• Sore throat.

  • Runny nose.

  • Headache.

  • New onset of fatigue, muscle pain, diarrhea, loss of sense of taste or smell.

  • Difficulty breathing.

In children, symptoms have also included purple markings on the fingers and toes.

People with one of those symptoms should:

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Canadian banks, insurance firms owe $1.2B in employee vacation pay, class actions allege – CBC.ca

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When Leigh Cunningham of Winnipeg left her 26-year career as an investment adviser with RBC Dominion Securities, she did some math and realized that for decades she hadn’t been receiving six per cent vacation pay on her full income.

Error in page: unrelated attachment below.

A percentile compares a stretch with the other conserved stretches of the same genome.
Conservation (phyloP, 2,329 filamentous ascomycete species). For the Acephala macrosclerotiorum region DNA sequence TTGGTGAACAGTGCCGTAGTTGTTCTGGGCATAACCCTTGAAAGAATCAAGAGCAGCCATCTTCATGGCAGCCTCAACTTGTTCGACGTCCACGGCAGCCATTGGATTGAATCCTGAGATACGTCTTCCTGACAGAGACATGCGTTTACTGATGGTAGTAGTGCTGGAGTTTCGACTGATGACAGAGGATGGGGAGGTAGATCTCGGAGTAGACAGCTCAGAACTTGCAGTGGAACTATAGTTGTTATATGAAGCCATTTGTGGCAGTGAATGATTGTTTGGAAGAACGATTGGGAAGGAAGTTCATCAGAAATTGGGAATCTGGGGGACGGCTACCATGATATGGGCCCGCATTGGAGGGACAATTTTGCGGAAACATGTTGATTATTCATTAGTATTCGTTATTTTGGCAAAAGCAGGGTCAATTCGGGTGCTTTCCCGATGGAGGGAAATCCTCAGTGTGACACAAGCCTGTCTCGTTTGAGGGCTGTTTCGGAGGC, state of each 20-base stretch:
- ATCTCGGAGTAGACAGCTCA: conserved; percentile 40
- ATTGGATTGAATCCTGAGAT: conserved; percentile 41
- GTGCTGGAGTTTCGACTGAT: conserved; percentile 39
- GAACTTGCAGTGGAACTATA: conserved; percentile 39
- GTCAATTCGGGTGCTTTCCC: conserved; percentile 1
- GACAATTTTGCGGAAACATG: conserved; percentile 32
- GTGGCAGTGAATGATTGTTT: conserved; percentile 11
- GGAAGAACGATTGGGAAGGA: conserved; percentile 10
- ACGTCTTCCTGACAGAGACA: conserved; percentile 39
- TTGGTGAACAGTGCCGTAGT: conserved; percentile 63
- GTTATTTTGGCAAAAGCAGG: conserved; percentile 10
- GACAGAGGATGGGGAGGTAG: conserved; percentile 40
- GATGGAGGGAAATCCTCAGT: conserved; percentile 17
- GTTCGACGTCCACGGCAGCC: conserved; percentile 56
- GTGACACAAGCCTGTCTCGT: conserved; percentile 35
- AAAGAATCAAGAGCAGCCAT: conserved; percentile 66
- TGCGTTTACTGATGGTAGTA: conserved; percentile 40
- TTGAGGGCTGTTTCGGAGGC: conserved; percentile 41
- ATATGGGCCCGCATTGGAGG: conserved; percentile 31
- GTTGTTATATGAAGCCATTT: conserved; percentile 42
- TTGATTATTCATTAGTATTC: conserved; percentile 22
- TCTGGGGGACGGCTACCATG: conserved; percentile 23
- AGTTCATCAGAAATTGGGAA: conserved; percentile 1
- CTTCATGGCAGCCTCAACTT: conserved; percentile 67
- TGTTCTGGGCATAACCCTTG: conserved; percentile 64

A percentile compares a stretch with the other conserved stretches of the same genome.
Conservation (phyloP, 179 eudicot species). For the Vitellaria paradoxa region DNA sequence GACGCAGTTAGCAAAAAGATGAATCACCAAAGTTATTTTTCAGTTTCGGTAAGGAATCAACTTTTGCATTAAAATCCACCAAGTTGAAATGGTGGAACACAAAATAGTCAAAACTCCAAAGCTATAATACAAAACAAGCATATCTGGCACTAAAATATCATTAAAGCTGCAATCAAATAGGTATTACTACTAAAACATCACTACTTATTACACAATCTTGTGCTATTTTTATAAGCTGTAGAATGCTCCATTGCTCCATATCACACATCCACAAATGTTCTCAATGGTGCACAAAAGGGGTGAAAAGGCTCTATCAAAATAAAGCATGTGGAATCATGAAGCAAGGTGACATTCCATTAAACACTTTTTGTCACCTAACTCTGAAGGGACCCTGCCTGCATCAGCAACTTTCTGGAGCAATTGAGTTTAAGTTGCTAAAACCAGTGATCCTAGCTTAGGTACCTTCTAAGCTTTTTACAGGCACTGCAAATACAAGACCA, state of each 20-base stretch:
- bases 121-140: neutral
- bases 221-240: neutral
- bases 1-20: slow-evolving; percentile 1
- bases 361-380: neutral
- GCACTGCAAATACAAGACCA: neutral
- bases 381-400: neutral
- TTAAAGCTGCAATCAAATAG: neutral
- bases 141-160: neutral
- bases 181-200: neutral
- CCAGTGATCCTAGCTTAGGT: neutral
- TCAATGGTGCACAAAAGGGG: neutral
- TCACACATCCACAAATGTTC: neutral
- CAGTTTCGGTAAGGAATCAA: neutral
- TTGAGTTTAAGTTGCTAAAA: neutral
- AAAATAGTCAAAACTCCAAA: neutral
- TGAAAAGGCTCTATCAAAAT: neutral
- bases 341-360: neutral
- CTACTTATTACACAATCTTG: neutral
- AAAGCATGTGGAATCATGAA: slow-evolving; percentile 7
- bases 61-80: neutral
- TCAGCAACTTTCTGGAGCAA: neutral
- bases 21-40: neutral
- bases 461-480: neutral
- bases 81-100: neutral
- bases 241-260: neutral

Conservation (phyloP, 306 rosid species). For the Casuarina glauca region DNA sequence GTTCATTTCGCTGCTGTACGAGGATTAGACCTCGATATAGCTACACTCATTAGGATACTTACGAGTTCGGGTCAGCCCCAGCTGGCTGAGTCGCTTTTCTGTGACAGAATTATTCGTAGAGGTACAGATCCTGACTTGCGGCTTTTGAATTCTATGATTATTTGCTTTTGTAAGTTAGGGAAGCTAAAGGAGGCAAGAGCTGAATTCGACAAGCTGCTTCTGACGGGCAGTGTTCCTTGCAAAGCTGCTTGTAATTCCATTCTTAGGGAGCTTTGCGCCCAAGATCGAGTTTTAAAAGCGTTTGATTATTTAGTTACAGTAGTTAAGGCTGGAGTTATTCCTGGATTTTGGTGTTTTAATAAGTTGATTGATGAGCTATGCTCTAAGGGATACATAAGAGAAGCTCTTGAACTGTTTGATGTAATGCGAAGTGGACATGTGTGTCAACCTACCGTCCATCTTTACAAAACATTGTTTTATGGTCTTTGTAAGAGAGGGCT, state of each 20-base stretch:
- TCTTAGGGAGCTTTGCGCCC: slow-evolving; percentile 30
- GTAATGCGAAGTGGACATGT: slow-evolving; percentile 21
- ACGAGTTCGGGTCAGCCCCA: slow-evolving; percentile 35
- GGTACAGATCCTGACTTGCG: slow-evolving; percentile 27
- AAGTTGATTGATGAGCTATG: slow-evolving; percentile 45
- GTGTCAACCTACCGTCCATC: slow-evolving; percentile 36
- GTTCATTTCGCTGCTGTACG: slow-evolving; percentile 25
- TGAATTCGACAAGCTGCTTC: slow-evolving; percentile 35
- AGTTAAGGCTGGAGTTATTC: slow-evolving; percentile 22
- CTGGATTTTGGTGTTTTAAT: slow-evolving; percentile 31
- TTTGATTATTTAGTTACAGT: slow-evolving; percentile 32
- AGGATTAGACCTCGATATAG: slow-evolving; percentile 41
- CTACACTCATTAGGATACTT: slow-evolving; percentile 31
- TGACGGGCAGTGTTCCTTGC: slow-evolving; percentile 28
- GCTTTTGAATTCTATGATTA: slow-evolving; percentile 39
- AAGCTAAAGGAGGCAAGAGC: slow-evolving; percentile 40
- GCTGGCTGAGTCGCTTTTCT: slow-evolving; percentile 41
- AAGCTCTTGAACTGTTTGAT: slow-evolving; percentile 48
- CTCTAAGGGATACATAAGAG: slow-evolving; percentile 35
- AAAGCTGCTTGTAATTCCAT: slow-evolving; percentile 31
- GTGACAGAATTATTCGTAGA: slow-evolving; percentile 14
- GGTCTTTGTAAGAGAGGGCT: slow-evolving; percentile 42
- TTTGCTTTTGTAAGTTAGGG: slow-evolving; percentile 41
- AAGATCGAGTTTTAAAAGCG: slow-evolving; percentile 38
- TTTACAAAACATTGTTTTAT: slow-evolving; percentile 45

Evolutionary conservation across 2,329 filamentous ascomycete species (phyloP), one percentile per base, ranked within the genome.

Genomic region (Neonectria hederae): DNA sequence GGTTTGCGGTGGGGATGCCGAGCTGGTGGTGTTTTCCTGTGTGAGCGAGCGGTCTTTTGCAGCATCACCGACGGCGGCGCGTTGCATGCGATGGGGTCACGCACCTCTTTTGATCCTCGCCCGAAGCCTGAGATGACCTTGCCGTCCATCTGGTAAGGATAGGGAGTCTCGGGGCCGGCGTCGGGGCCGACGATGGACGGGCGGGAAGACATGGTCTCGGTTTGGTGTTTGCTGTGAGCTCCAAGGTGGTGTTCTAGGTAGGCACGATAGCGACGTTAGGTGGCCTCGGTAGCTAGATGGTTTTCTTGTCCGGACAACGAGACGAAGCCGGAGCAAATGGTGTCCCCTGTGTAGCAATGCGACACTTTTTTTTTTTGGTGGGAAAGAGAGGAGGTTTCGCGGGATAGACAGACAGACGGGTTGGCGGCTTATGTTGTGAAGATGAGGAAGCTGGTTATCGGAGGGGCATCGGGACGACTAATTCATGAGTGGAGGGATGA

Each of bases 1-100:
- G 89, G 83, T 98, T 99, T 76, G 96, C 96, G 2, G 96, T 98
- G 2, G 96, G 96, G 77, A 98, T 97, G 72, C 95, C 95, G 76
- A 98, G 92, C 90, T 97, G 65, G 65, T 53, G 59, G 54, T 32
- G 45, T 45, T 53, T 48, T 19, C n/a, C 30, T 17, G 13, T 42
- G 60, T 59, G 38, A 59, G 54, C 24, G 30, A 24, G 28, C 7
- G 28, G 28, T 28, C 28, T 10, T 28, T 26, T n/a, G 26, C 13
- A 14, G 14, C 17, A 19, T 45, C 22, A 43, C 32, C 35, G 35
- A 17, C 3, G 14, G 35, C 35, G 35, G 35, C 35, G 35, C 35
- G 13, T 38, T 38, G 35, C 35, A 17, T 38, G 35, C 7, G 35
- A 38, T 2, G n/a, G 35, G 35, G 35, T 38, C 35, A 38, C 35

Cunningham has launched a proposed $800-million class-action lawsuit on behalf of thousands of advisers. 

She alleges that RBC, which last week reported soaring profits, has systematically short-changed workers by failing to provide proper vacation pay to advisers whose compensation is based mostly on commissions and bonuses.

“It’s just wrong,” Cunningham told CBC News. “We are helping as employees to create that profit.”

Cunningham’s lawsuit was served to RBC in December but not made public until now.

It is one of five proposed class actions launched against banks and insurance companies since early 2019 seeking a total of $1.2 billion for vacation pay that’s allegedly owed current and former employees.